Policy Study

Idaho Ranks 5th in the Nation in Highway Performance and Cost-Effectiveness

Idaho’s best rankings are urbanized area congestion, urban Interstate pavement condition, and rural arterial pavement condition.

Idaho’s highway system ranks 5th in the nation in overall cost-effectiveness and condition, according to the Annual Highway Report by Reason Foundation. This an eight-spot improvement from the previous report, where Idaho ranked 13th overall.

In safety and performance categories, Idaho ranks 35th in overall fatality rate, 23rd in structurally deficient bridges, 1st in traffic congestion, 3rd in urban Interstate pavement condition, and 22nd in rural Interstate pavement condition.

On spending, Idaho ranks 11th in total spending per mile and 11th in capital and bridge costs per mile.

“To improve in the rankings, Idaho needs to improve its fatality rates. Idaho is in the bottom 20 for all three fatality rankings. Compared to neighboring states, the report finds Idaho’s overall highway performance is better than Washington (ranks 45th), Oregon (ranks 28th), and Utah (ranks 17th),” said Baruch Feigenbaum, lead author of the Annual Highway Report and senior managing director of transportation policy at Reason Foundation. “Idaho is doing better than comparable states like Montana (ranks 10th) and Wyoming (ranks 36th).”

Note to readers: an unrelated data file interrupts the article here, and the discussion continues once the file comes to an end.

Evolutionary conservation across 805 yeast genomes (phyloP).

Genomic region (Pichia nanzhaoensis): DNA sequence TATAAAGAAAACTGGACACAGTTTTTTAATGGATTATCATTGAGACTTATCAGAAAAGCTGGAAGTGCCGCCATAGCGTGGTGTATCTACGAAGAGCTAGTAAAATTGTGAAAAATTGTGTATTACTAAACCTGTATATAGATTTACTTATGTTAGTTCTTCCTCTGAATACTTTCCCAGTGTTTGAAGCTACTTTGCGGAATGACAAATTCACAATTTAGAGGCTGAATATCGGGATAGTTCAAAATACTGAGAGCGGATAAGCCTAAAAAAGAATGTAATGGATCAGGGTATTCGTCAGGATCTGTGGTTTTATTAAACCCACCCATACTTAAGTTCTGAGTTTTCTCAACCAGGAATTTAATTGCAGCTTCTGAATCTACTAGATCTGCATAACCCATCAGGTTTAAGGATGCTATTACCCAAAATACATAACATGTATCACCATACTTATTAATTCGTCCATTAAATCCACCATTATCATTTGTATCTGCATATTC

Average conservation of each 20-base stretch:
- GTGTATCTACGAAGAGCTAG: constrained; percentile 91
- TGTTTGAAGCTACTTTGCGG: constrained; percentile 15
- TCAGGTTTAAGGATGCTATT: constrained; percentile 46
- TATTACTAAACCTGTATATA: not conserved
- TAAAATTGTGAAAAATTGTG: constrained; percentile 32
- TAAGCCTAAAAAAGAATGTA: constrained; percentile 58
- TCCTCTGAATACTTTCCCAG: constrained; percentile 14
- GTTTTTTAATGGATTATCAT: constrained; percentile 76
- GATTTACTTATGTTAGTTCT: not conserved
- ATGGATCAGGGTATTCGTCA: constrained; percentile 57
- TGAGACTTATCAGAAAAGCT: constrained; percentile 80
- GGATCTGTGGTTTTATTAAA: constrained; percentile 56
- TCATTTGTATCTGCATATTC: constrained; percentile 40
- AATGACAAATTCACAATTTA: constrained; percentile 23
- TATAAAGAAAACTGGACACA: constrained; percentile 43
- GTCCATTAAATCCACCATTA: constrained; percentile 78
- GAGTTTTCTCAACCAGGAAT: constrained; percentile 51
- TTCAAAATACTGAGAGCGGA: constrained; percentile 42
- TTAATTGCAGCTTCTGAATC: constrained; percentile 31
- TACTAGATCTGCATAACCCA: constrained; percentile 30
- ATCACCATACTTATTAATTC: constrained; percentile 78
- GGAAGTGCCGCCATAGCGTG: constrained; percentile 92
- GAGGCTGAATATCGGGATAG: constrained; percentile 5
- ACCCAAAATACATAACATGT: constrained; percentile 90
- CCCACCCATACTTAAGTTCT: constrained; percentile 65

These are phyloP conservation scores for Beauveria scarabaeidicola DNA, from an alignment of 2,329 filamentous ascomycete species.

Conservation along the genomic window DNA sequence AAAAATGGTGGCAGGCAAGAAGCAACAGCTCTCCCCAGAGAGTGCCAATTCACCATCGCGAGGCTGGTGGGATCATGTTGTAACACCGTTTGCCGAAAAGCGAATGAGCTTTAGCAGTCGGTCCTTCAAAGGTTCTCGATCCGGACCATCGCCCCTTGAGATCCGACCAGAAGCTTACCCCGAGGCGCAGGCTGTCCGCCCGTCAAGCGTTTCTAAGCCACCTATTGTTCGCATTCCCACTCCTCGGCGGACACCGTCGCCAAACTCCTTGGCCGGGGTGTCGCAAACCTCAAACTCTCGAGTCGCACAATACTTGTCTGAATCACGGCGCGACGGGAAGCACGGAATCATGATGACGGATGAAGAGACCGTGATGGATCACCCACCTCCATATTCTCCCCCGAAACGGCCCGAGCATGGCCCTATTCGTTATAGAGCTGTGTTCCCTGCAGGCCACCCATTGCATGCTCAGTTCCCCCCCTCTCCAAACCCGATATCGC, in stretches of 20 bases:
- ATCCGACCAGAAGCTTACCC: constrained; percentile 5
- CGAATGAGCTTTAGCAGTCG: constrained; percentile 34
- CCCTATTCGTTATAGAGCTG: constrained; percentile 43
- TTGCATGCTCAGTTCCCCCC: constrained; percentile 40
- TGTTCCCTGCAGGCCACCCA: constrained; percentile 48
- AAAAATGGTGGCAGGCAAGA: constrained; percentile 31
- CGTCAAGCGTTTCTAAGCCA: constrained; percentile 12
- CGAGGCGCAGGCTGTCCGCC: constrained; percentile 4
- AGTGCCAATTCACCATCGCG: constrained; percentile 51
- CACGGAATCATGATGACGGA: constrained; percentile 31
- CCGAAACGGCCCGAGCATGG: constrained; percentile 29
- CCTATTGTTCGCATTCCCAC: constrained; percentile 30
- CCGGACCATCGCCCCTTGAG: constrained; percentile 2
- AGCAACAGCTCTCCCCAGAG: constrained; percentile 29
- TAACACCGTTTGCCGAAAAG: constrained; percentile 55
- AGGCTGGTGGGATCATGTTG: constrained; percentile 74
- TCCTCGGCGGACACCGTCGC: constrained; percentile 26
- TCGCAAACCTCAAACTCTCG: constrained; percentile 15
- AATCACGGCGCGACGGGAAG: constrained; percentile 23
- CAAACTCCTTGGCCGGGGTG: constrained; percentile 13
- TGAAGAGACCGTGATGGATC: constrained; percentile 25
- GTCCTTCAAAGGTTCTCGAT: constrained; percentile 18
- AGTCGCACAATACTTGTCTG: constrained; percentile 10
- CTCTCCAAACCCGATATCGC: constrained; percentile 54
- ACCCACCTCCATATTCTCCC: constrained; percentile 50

Idaho’s best rankings are in urbanized area congestion (1st) and urban Interstate pavement condition.

Idaho’s worst rankings are in rural fatality rate (39th) and rural fatality rate (36th).

Idaho’s state-controlled highway mileage makes it the 12th largest highway system in the country.

Reason Foundation’s Annual Highway Report measures the condition and cost-effectiveness of state-controlled highways in 13 categories, including pavement condition, traffic congestion, structurally deficient bridges, traffic fatalities, and spending (capital, maintenance, administrative, overall) per mile.

The Annual Highway Report is based on spending and performance data submitted by state highway agencies to the federal government for 2018 as well as urban congestion data from INRIX and bridge condition data from the Better Roads inventory for 2019.